This page describes our research on automatic management of computer storage via garbage collection. For an introduction and more background on this technology, see
We have collected about a dozen garbage collection benchmarks written in Scheme.
Generational garbage collection usually outperforms non-generational garbage collection. Why?
One pop explanation is that "most objects die young", but this explanation is incorrect. In a radioactive decay model of object lifetimes, each live object has a 50% probability of dying during the next interval whose duration is the half-life that parameterizes the model. If this half-life is short, then most objects die young, but a conventional generational collector will actually perform worse than a non-generational collector.
A more sophisticated explanation for the effectiveness of generational garbage collectors is that they try to predict which objects are likely to die soon, and how well they work depends upon the accuracy of these heuristic predictions. This explanation is also incorrect. The radioactive decay model makes it impossible to predict which objects will die soon. No heuristic predictor can do better or worse than chance, so if this explanation were correct we would expect generational collectors to perform the same as non-generational collectors for this model. In fact, conventional generational collectors perform worse.
How do they manage to do that? By collecting the wrong generations. Conventional generational collectors are younger-first in the sense that they collect young objects more often than old. These young objects haven't had much time to die, so collecting them doesn't recover much storage.
An older-first generational collector, which collects old objects more often than young, would recover more storage for a similar amount of effort.
Will Clinger and Lars Hansen invented an older-first algorithm for generational garbage collection, which they now refer to as the renewal-older-first algorithm. (Its original name was "non-predictive".)
Although they invented older-first collection for the theoretical purpose of showing that a generational collector can outperform non-generational collection even for the radioactive decay model, they reasoned that older-first collection might work well for the long-lived objects of real programs. They designed a 3-generational hybrid collector that combines the nursery of a conventional younger-first collector with a renewal-older-first collector for objects that are promoted out of the nursery.
Hansen implemented this modified renewal-older-first collector in Larceny and used gc-intensive benchmarks to compare its performance against Larceny's conventional younger-first generational collector. On most benchmarks, the renewal-older-first collector performed better than Larceny's 3-generational younger-first collector, and was competitive with Larceny's 2-generational younger-first collector.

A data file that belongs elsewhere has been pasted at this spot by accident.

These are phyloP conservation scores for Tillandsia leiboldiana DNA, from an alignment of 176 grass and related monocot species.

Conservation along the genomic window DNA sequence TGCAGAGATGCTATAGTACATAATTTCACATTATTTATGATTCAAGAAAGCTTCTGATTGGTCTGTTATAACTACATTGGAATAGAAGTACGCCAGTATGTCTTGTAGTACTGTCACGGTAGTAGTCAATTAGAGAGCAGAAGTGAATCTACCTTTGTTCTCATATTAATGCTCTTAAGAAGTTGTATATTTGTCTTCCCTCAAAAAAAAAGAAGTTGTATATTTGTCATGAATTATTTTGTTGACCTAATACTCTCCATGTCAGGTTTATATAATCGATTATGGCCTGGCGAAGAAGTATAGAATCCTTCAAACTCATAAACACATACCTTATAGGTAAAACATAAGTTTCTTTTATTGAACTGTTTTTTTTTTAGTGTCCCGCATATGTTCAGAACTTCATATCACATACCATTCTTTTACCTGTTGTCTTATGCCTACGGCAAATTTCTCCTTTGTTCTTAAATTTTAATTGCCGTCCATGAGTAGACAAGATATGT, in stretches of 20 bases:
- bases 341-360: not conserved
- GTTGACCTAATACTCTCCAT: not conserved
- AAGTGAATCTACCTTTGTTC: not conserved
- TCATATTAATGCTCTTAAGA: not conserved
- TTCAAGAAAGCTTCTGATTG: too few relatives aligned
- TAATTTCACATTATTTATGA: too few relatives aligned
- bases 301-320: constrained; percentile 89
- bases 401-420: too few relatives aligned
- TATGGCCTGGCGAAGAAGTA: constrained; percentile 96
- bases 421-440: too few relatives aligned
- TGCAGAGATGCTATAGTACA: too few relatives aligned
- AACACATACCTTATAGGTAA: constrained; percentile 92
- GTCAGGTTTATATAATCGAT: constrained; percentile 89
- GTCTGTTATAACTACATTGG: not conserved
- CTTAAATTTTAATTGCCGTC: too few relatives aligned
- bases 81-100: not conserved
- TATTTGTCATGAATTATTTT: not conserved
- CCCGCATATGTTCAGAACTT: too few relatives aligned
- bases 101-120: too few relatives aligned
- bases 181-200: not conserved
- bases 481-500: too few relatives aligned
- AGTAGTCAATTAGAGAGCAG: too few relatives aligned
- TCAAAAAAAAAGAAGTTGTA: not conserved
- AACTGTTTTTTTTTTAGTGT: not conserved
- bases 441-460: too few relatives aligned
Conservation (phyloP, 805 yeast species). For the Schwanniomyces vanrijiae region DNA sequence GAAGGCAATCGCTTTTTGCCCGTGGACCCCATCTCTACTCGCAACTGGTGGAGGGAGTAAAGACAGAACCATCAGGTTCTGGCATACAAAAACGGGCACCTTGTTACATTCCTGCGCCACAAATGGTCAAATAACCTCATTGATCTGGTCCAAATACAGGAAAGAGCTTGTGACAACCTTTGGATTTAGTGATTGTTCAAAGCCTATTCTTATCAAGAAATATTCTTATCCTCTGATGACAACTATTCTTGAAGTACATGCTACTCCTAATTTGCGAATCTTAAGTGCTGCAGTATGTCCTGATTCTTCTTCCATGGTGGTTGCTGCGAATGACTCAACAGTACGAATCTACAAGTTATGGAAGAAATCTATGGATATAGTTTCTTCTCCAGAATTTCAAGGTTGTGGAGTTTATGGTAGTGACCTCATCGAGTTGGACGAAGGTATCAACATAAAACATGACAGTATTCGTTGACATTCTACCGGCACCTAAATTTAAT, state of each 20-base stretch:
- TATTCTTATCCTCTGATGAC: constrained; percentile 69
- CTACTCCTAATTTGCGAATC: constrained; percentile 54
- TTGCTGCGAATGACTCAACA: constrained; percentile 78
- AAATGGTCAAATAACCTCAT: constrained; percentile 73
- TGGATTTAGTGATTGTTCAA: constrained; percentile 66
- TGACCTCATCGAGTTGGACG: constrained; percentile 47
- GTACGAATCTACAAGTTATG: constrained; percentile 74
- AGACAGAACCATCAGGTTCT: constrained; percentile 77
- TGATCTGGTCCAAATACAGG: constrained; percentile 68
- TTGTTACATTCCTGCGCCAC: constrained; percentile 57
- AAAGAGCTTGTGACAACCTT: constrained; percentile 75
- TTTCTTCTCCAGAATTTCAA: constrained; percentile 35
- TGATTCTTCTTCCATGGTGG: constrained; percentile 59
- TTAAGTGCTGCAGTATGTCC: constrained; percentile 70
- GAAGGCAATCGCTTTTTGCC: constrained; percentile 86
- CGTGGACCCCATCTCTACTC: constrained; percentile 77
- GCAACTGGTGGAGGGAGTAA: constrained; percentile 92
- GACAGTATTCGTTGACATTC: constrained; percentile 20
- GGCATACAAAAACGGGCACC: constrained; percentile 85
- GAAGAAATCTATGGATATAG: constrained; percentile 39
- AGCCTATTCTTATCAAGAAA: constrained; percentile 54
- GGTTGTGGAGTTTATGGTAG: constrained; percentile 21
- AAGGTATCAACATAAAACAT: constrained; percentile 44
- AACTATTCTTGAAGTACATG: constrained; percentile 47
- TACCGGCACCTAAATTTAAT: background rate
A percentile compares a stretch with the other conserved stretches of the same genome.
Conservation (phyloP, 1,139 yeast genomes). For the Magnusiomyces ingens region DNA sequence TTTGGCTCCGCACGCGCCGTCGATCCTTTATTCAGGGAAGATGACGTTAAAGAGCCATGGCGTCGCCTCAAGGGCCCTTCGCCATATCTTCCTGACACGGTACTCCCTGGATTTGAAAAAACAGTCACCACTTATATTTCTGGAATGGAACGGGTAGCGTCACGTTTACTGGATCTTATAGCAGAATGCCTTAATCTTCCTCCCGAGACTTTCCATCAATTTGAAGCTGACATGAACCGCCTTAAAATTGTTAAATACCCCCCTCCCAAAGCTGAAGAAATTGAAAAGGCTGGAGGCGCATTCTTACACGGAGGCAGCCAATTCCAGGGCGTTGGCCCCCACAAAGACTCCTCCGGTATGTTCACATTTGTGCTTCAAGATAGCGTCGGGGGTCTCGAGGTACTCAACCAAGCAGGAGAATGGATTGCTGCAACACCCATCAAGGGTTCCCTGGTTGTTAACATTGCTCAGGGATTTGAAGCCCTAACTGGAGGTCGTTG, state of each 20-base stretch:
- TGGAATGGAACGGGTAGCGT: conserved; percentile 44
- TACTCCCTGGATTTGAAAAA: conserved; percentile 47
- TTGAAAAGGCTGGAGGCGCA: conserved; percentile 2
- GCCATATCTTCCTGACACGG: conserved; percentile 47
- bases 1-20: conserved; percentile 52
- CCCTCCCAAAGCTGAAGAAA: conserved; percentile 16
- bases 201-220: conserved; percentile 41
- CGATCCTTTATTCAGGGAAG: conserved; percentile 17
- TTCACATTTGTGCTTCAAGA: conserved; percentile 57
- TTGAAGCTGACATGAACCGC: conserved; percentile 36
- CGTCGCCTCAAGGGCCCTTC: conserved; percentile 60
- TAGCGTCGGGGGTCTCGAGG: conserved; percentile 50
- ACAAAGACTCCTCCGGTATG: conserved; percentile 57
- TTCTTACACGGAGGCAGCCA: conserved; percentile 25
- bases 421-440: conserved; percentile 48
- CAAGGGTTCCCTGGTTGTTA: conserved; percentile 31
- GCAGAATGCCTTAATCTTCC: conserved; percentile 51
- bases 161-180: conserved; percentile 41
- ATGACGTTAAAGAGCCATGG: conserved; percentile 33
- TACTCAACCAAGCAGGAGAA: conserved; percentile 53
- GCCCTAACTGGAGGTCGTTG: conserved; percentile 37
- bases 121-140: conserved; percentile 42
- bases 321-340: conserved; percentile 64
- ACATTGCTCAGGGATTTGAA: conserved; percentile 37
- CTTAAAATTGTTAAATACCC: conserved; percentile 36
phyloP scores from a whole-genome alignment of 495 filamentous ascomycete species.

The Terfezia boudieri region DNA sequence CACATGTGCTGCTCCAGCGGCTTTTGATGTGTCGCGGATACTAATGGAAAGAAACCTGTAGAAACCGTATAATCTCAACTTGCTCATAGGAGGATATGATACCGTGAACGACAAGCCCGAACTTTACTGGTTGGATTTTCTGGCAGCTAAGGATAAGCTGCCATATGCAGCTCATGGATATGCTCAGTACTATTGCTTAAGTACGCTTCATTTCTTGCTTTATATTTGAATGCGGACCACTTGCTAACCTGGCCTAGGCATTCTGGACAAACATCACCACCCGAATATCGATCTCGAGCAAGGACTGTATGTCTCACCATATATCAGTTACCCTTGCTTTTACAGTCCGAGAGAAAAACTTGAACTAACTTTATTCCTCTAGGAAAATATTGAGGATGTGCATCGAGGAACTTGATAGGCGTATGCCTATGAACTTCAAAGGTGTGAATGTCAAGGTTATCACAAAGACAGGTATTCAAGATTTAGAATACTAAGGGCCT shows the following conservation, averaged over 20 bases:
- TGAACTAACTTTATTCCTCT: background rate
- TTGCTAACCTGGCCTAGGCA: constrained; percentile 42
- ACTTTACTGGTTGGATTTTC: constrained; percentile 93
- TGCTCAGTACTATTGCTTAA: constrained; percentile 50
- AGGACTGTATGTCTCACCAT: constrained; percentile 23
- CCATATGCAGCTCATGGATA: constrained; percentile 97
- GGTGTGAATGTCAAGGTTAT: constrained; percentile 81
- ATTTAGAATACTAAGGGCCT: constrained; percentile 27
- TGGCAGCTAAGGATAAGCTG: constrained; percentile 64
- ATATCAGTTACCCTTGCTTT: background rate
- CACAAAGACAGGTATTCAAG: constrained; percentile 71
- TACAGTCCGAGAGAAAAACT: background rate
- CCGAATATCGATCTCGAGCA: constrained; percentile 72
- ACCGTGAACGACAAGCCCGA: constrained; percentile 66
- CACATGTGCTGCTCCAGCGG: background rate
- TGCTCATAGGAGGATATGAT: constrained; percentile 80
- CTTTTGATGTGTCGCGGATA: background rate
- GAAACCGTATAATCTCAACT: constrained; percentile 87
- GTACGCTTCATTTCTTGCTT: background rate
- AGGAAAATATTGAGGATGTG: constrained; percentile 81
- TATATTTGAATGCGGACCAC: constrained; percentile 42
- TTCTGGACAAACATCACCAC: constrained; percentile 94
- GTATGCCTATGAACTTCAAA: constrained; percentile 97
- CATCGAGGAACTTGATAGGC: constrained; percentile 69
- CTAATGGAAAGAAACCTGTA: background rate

Why did two younger-first generations work better than three on most of our benchmarks? We have identified several reasons, but the most important is the benchmarks themselves. Most Scheme programs spend very little time in the garbage collector, so gc-intensive programs are atypical. In particular, they often have an unusually high fraction of fairly long-lived but not permanent objects. Larceny's 2-generational collector promotes these objects by copying them just once, whereas the 3-generational younger-first collector must copy them at least twice before they enter the oldest dynamic generation. The renewal-older-first collector promotes these objects into the intermediate generation by copying them just once, and promotes them into the older generation without copying them, where they often died without being copied a second time.
Compared to Larceny's 3-generational younger-first collector,
the renewal-older-first collector generally copied fewer words
of storage and required less gc time, mutator time, and overall
time. The renewal-older-first collector performed better on
all but one benchmark,
Compared to Larceny's 2-generational younger-first collector,
the renewal-older-first collector generally copied fewer words
of storage, but often required slightly more gc time because
the renewal-older-first collector is more complex, with a higher
cost per word copied.
The extra gc time was generally offset by lower mutator time,
however, so the overall time was usually comparable.
In terms of the average overall time over all runs, the
renewal-older-first collector performed about 15% worse
than the 2-generational older-first collector on the
gcbench benchmark, but performed at least 10%
better on three benchmarks.
The renewal-older-first collector tended to use slightly more space than the 2-generational younger-first collector, with a very high correlation between relative space and relative gc time. In other words, the renewal-older-first collector performed better in terms of space on the same benchmarks for which it performed better in terms of time, and performed worse in terms of space on the benchmarks for which it performed worse in terms of time. The natural space/time tradeoff would create an anti-correlation, so the effects of that tradeoff were small compared to the algorithmic effects.